In laminated or bonded materials, the whole may be made up of the resinous resistor of the present invention, or some layers may be made up of the resinous resistor of the present invention.

The resistor thus produced has a complicated shape or a special shape and further has a performance as a mechanical part. Thus, the resistor is quite useful as a new type resistor part. Furthermore, resistors having a resistance value of 1 to 30MΩ which have been produced from expensive metal coating type resistors can be provided inexpensively. Furthermore, small sized resistors having a resistance value in excess of 30MΩ which have not been obtained on a commercial scale can be obtained.

The resinous resistor of the present invention has epoch-making advantages as described above and, thus, making use of these advantages, can be used as a resistor part for various electronics, or as a mechanical part having properties as a resistor. Therefore, the resinous resistor of the present invention can find various applications.

The present invention is described below in greater detail with reference to the following examples but the invention should not be construed as being limited to these examples.

EXAMPLE 1

Poly(α-methylstyrene), a styrene-acrylamide copolymer having a polar group-containing monomer content (by mol) of 0.3%, graphite and hydrogen-reduced Ketjen black having an oxygen content of 0.15 wt% were mixed in the formulation shown in Table 1, and kneaded and pelletized by the use of a twin-screw extruder. The pellets thus obtained were molded under conditions of temperature 240 C. and injection pressure 700 kg/cm2 by the use of an injection molding machine having a mold clamping force of 100 tons to produce a rectangular molding having a length of 200 mm, a width of 40 mm and a thickness of 2 mm. For this molding, the value ##EQU3## [wherein a indicates the oxygen content of carbon black (wt%), b indicates the amount of carbon black compounded (wt%), c indicates the polar group-containing monomer content (by mol) of the thermoplastic polar resin (%), and d indicates the amount of the thermoplastic polar resin compounded (wt%)] was 7.0.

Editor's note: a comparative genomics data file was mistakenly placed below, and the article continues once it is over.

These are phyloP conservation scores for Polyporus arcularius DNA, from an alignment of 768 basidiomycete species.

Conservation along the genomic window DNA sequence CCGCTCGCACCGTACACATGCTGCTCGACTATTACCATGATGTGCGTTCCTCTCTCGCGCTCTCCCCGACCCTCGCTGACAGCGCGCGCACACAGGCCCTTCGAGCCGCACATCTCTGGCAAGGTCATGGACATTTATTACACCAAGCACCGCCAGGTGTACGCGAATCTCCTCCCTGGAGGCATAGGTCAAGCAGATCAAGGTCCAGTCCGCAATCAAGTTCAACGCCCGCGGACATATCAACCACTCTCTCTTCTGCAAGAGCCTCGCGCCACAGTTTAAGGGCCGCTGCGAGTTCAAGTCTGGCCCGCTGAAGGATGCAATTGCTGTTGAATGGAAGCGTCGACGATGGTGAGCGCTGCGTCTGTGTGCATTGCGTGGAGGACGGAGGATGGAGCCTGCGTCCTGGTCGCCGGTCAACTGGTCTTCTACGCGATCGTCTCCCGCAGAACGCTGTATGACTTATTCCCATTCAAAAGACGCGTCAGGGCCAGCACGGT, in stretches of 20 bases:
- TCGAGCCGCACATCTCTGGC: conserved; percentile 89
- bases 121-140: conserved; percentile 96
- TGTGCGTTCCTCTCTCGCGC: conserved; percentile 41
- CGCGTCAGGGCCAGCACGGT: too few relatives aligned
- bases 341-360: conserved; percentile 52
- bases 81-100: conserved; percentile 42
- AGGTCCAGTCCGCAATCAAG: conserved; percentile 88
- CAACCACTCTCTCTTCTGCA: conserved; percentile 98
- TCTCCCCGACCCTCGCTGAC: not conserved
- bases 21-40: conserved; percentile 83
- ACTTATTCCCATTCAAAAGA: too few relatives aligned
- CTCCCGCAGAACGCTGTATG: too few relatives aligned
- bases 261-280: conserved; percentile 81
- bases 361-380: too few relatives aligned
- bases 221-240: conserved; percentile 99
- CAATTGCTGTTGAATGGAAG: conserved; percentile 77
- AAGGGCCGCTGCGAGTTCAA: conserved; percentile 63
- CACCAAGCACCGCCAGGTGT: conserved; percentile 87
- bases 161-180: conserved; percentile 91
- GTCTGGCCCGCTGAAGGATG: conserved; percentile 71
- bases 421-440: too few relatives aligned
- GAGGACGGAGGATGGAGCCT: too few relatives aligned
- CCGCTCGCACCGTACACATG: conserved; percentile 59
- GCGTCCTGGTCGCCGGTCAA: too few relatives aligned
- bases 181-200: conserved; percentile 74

For comparison, poly(α-methylstyrene), a styrene-acrylamide copolymer, graphite and Ketjen black were mixed in the formulation shown in Table 1 and then kneaded and injection molded in the same manner as in Example 1 to obtain a molding having the same shape as in Example 1.

These moldings were measured for characteristics as resistors. The results are shown in Table 1. As is apparent from the results in Table 1, the volume inherent resistance is controlled on the level of 11012 Ω.cm in the resistor of the present invention, and, therefore, the resistor of the present invention is extremely excellent as a resistor having a volume inherent resistance in the above range. On the other hand, the volume inherent resistance of the comparative resistor is not in the range of 1106 to 11013 Ω.cm, or because of seriously large variations in the volume inherent resistance, the resistor is unsuitable for practical use.

EXAMPLE 2

A propylene-ethylene block copolymer (ethylene content: 15 wt%), an ethylene-2,2,6,6-tetramethylpiperidyl acrylate copolymer (polar group-containing monomer mol content: 0.7%), graphite and furnace black subjected to sintering treatment (oxygen content: 0.6 wt%) were mixed in the formulation shown in Table 2, and then kneaded and pelletized by the use of a twin-screw extruder. The pellets thus obtained were molded under conditions of temperature 260 C. and injection molding pressure 800 kg/cm2 to produce a disc-shaped molding having a diameter of 20 mm and a thickness of 3 mm. For this molding, the value ##EQU4## (wherein a, b, c and d each indicates the same significance as those in Example 1) was 1.9.

For comparison, a propylene-ethylene block copolymer, an ethylene-2,2,6,6-tetramethylpiperidyl acrylate copolymer, graphite and furnace black were mixed in the formulation shown in Table 2, and then kneaded and injection molded in the same manner as in Example 2 to produce a molding having the same shape as in Example 2.

These moldings were measured for characteristics as resistors. The results are shown in Table 2. As is apparent from the results in Table 2, in the resistor of the present invention, the volume inherent resistance is controlled on the level of 1108 Ω.cm, and, thus, the resistor is extremely excellent as a resistor in the above range. On the other hand, in the comparative resistor, the volume inherent resistance does not fall within the range of 1106 to 11013 Ω.cm, or because of seriously large variations in the volume inherent resistance, the resistor is unsuitable for practical use.